Exfoliate the Natural Way #BantheBead

Source: 5 Gyres

Source: 5 Gyres

We've all heard of the Great Pacific Garbage Patch - the mass of garbage, mostly plastics, floating around in the Pacific. The thought of these large pieces of trash entangled, almost an island of their own, is overwhelming. But what we often forget is that the plastics polluting our waterways don't have to be visible. Many of them come from our bathrooms, from our toiletries - microbeads.

It's been years since scientists reported on the environmental effects of microbeads, which go down our drains, are ingested by marine life, and eventually are eaten by us. The New York Times explains that the problem goes beyond just the plastic itself. Because plastic degrades so slowly, it becomes coated with chemicals like PCBs in the water, making it even more hazardous to fish, and by extension to humans. In a study of 34 New York State water processing plants, spherical and speckled microbeads were found at 74% of them, and they contribute to a large amount of plastic pollution in the Great Lakes. Yet these tiny particles are still more popular than ever, filling the shelves at beauty stores and drug stores all over the world.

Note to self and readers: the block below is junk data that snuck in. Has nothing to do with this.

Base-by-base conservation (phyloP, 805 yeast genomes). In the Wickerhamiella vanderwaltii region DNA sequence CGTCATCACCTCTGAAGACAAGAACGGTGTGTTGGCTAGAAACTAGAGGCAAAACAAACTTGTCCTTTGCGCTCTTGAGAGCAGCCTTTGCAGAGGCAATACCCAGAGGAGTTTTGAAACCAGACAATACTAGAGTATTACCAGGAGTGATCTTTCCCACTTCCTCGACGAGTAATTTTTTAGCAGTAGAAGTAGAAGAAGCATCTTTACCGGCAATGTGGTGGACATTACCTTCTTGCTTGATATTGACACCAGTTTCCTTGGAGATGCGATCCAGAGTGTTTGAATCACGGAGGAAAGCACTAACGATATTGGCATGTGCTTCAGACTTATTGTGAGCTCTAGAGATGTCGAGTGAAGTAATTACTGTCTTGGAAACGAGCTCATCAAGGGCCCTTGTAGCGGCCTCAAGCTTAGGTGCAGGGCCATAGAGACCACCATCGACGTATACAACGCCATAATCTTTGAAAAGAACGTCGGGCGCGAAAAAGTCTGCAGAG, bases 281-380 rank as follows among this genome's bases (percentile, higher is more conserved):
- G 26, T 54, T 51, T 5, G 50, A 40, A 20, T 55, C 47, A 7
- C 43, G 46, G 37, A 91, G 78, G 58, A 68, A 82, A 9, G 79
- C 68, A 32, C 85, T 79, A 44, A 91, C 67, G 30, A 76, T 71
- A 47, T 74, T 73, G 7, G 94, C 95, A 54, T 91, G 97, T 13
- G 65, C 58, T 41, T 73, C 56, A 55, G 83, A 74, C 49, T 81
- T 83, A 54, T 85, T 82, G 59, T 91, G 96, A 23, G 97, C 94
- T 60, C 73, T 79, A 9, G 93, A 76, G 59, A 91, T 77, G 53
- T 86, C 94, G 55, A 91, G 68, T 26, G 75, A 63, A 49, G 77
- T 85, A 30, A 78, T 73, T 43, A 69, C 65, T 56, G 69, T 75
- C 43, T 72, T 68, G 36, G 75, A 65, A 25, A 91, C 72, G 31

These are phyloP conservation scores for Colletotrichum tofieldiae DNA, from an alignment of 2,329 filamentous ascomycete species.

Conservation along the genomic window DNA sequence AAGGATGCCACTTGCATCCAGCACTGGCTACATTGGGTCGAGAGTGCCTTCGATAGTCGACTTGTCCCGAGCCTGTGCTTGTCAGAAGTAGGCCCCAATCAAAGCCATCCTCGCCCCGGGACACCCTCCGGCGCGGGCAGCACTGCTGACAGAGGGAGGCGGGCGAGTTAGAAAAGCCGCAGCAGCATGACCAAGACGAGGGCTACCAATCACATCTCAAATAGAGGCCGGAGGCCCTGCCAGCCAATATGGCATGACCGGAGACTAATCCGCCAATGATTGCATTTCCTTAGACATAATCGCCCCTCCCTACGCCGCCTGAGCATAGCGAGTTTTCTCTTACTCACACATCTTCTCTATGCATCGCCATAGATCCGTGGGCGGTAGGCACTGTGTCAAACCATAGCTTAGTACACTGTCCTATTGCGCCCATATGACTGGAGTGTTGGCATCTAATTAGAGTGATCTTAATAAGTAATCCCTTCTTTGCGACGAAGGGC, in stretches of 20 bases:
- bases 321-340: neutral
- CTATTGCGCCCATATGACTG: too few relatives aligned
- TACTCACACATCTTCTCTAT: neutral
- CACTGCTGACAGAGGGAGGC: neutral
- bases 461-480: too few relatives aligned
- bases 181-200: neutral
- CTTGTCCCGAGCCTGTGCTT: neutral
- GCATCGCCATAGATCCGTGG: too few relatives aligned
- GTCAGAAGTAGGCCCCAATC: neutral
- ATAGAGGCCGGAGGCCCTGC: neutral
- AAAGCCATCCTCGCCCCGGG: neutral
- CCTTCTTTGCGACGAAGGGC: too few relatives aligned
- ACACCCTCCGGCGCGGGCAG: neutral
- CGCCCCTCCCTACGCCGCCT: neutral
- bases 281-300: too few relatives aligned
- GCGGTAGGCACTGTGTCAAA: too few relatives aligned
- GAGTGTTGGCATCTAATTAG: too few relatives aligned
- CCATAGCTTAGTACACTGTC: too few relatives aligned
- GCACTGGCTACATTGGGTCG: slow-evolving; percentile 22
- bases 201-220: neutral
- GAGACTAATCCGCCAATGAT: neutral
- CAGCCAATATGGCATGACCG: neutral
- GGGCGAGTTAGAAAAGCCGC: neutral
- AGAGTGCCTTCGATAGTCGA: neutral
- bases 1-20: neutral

Some states, Illinois, Colorado, Maine, New Jersey, and most recently Maryland have passed legislation to phase out microbeads (you can sign the #banthebead petition here). The Netherlands has announced that they will be microbead free by 2016, and Canada may be soon to follow suit. But in the meantime, what are our exfoliation alternatives? Cosmetic company Lush, who is a huge advocate to #banthebead, is all about natural alternatives like salt, nuts, charcoal, rice, and more. And, from personal experience, natural alternatives work great. Below are a few of our favorite, microbead-free alternatives. Share yours with us!

Moral of the Story: Natural alternatives are better alternatives.

- Exfoliate the Natural Way -